- What would you do if the x term for the divisor is bigger than the dividend? Help would be much appreciated(3 votes)
- Then you have a proper fraction. It's like have 3/4. All you can do is factor the numerator and denominator to see if you can reduce the fraction.(3 votes)

- at5:36, Sal canceled the denominator and is only left with the numerator. Why he doesn't distribute the x^2-x+1 into 5x-5 as well? Thanks!(3 votes)
- The entire fraction is one term, so he is distributing x^2-x+1 into the entire fraction, not just the denominator.

Let's say 5x-5 = a and x^2-x+1 = b. Distributing into the last term would leave you with (a/b) * b. Simplifying this would just leave you with a, or 5x-5.

This question was asked last year, so my answer is a bit late - you may have already figured it out yourself - but maybe it'll help with someone else who has this question, since there are no other answers here.(2 votes)

- Can you use long division for polynomials where the divisor is a higher degree then the dividend?(3 votes)
- You could, but you would have negative exponents in your answer. Answers are typically expressed without negative exponents whenever possible, so you won't see this done often.(1 vote)

- Which property is used to express f(x)=5x^4-3x^3+x^2+1 as a polynomial in power of (x-1) by using synthetic division plzzz tell the property not the method of solving question....(3 votes)

## Video transcript

We divide x to the
third plus 5x minus 4 by x minus x--
actually, I think this is supposed to be an x squared. Let me correct it. So we're going to divide x
to the third plus 5x minus 4 by x squared minus x plus 1. And just to see the different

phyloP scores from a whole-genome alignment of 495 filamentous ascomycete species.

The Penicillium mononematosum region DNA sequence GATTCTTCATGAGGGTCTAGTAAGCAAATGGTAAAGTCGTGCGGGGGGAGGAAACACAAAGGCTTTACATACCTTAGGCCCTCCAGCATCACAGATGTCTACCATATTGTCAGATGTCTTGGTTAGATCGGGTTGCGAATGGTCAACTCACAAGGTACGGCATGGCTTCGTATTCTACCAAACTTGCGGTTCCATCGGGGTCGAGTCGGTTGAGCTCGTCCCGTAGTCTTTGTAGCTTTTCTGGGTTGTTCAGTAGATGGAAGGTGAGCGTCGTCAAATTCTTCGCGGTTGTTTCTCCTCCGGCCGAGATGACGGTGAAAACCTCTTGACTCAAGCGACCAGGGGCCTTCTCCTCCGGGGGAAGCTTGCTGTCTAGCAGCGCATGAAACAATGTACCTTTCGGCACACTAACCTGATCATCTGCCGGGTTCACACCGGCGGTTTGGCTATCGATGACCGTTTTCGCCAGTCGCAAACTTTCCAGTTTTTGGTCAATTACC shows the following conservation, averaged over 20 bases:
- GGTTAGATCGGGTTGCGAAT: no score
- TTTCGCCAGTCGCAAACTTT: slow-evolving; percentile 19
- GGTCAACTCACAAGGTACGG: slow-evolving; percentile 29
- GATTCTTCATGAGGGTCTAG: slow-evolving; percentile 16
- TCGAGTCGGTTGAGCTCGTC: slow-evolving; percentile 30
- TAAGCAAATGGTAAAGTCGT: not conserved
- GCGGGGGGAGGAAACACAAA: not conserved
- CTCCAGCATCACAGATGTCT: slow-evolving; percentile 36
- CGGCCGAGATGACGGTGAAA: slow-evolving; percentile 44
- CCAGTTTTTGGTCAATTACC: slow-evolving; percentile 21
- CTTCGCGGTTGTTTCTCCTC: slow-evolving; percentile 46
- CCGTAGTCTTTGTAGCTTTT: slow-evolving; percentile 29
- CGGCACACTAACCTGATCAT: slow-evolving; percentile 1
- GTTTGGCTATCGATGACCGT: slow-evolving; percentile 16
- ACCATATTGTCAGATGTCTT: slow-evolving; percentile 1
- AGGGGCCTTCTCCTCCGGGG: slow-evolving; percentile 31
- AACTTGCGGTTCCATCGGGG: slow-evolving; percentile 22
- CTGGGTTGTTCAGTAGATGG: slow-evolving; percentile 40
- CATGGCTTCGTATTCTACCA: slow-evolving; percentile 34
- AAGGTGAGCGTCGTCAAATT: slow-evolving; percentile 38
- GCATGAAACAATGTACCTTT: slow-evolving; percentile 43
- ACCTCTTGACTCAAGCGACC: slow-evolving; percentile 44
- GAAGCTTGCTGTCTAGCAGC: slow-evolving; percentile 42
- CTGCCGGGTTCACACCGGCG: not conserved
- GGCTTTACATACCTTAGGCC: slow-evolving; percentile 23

ways we can rewrite this. We could rewrite this
as x to the third plus 5x minus 4 divided by x
squared minus x plus 1. Or maybe the best
way to write it in this circumstance,
since we're going to do algebraic
long division, is to write it as x
squared minus x plus 1, divided into x to
the third plus-- and actually, I'm going to
leave some blank space here. We don't have an x
squared term here. But I'm going to leave
some space for it, just so that we can align
everything in the proper place when we actually
do the division. So x to the third
plus nothing to the x squared power plus 5x minus 4. So we have a place for the
third power, the second power, the first power,
and the 0-th power. So now let's just do a little
bit of algebraic long division. Let's look at the
highest-degree term. x squared goes into x to
the third how many times? Well, it goes into it x times. x to the third
divided by x squared is equal to x to the 3 minus 2,
which is equal to x to the 1, which is equal to x. So it goes x times. I'll write the x
right over here. And we multiply x times
this entire thing. x times x squared
is x to the third. x times negative x is
negative x squared. x times 1 is positive x. And now we want to subtract
this whole expression from that whole expression. And that's the same thing
as adding the opposite, or multiplying each of
these terms by negative 1, and then adding
it to these terms. So let's do that. So we have negative
x to the third. Negative 1 times negative x
squared is positive x squared. And then positive x times
negative 1 is negative x. And so let's now add everything. x to the third minus x to
third-- those cancel out. 0 plus x squared